My mom is much in demand these days because she has a rare skill that has fallen out of popularity.
She is an experienced leader of the Rosary.
If you are not Catholic, and you haven’t attended any Catholic funerals, then you might not be aware of what an integral part of saying goodbye the call-and-response of the Rosary is.
This week, she was asked to lead the Rosary by two different funeral parlors. She had to turn down the second one because it was at the same time as the funeral for which she was already committed to leading the prayers.
Nowadays, there aren’t many people like Mom who can and are willing to provide this service. On top of that, she is baking a cake for the funeral lunch and has to call her ever- shrinking circle of ladies who bake to see who else is willing to contribute a cake.
It is this generation of men and women who have given the most to society. Through their churches, their service clubs and long-time social contacts, they move quietly through their communities doing the work the rest of us aren’t even aware needs doing.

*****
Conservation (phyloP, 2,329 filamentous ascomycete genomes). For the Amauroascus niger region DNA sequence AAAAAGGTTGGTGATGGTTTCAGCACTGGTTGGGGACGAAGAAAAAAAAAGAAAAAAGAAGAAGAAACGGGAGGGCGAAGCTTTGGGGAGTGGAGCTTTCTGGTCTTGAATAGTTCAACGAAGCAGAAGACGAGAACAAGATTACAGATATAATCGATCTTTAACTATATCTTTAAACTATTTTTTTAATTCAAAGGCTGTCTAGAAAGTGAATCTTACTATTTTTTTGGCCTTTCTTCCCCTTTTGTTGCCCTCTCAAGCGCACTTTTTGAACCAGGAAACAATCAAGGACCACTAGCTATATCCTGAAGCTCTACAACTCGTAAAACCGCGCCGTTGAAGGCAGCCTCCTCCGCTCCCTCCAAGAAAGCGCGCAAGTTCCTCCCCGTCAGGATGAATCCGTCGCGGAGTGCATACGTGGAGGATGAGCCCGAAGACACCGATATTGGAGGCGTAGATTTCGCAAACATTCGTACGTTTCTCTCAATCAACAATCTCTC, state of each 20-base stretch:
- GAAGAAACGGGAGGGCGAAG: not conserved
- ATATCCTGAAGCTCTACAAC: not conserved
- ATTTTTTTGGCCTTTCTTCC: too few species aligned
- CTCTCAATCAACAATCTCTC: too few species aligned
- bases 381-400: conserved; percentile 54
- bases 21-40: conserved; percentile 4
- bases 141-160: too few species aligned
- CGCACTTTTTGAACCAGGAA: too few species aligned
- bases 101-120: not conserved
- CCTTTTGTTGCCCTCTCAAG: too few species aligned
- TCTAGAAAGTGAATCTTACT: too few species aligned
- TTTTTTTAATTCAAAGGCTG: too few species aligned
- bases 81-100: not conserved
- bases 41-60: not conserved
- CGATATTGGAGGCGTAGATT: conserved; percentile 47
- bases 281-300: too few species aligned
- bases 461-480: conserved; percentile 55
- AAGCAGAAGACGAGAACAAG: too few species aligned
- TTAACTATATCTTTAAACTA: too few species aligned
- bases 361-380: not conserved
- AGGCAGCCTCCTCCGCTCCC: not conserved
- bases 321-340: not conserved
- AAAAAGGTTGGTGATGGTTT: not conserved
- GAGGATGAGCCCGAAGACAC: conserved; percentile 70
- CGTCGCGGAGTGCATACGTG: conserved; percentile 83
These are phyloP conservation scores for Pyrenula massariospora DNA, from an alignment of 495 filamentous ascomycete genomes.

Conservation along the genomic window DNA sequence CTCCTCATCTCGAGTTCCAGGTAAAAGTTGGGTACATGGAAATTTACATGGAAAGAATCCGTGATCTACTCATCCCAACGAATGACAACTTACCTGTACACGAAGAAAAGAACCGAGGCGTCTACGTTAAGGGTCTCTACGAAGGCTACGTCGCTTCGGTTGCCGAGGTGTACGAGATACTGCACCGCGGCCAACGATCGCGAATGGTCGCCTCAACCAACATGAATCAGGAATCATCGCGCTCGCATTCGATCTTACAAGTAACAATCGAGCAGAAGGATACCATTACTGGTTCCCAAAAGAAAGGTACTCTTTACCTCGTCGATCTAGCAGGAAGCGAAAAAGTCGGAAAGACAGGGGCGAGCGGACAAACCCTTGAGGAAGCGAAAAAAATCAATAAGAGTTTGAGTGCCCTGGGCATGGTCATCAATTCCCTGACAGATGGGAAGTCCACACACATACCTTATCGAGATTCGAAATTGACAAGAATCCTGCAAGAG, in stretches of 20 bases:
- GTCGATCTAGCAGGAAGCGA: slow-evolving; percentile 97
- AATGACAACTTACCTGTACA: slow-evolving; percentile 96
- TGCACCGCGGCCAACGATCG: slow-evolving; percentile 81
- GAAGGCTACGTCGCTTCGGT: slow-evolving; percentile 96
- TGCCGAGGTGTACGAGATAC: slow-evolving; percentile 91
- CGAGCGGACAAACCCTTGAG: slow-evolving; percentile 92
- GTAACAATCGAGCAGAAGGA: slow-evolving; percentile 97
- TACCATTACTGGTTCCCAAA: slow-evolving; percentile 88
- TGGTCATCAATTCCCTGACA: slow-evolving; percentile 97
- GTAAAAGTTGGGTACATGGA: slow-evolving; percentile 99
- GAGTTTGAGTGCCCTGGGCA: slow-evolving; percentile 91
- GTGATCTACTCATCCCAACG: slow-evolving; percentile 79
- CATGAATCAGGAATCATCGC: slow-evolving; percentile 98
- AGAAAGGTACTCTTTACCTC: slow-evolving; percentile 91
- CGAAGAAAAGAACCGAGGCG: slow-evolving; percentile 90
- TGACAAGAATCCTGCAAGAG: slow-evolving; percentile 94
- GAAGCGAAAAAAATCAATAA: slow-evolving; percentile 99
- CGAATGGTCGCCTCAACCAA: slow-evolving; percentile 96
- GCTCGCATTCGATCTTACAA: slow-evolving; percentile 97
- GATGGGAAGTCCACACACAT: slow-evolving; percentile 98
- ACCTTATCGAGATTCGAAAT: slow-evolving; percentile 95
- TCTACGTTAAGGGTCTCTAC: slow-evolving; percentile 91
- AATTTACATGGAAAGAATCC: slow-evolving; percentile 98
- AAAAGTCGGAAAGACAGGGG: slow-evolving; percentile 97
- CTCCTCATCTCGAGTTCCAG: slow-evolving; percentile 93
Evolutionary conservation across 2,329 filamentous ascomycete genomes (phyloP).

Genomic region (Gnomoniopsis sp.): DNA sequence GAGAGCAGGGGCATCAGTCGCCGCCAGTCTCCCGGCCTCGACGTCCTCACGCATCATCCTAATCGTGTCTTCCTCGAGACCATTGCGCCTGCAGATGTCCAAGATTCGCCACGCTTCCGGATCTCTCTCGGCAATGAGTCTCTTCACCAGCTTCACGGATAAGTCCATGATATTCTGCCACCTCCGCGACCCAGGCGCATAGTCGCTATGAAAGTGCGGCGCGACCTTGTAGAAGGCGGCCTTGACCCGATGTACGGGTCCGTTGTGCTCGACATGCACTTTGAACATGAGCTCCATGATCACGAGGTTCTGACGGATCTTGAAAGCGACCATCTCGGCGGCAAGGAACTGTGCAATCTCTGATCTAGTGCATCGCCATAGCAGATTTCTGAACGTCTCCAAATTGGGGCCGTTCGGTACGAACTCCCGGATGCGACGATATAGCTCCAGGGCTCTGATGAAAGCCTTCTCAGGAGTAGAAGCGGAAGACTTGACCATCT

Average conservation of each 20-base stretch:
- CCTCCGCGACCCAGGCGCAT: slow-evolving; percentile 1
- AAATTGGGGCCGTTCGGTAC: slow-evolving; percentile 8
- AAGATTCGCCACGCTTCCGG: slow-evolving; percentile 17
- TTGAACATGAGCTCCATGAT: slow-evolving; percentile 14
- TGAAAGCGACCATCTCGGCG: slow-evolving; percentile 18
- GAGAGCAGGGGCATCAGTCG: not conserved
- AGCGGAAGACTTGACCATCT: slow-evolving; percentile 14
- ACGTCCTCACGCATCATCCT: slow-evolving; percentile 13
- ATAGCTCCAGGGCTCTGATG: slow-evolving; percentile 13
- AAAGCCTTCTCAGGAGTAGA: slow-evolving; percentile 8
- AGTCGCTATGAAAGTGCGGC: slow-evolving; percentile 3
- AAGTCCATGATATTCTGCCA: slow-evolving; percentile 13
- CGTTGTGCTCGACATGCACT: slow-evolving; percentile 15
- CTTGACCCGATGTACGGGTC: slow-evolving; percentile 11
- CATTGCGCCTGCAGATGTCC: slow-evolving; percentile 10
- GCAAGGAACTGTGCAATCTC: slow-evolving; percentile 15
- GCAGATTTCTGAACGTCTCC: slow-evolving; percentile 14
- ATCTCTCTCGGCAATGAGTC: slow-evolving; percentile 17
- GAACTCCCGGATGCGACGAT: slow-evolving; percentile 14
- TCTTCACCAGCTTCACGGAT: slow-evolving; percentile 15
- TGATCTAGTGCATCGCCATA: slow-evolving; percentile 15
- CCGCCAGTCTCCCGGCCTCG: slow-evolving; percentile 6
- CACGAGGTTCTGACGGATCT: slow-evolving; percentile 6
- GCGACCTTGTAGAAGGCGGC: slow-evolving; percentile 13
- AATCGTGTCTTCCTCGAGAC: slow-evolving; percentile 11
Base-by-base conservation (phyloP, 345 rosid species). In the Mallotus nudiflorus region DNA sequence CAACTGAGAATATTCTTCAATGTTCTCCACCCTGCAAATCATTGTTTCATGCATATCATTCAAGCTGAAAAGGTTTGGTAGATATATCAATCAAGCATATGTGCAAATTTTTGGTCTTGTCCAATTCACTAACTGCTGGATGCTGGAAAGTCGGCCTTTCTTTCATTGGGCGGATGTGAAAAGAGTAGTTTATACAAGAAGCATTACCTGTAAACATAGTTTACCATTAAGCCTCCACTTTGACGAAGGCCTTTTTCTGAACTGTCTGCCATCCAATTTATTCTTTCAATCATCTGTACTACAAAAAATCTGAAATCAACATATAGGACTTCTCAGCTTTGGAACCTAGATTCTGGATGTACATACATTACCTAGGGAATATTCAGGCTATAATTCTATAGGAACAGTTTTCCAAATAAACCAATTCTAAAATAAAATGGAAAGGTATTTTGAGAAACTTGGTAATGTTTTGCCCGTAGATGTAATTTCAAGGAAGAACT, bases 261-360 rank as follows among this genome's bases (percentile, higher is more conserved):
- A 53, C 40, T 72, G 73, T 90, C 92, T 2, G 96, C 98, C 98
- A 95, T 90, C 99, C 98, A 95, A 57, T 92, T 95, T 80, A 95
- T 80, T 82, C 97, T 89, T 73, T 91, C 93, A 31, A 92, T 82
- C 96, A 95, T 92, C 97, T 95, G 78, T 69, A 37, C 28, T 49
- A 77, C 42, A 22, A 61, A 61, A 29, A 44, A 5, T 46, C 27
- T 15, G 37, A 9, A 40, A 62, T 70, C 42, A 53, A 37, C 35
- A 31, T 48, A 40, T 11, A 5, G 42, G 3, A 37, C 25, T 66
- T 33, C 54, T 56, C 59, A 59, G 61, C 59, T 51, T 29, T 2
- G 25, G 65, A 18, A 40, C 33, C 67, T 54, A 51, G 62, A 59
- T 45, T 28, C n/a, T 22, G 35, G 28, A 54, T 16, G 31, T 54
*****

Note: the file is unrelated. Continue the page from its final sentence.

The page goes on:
“Some people don’t even ask for the Rosary anymore,” Mom told me, amazed that a Catholic family would bury Mom or Dad without the comfort of Hail Marys. “I guess they should leave a note or something.”
Nobody is going to give Mom a service award for most Rosaries recited. But I know, from having scrambled to get up early with her to attend daily Mass, that her Rosary count is likely in excess of 4,000 because she also leads the Rosary before Mass, even when only a handful of people attends. And when she wakes in the middle of the night, she recites the Rosary to help her get back to sleep.
That’s a lot of asking Mary to intercede on our behalf.
In case the people at the funeral forget to say it, Mom, thanks. We’re grateful.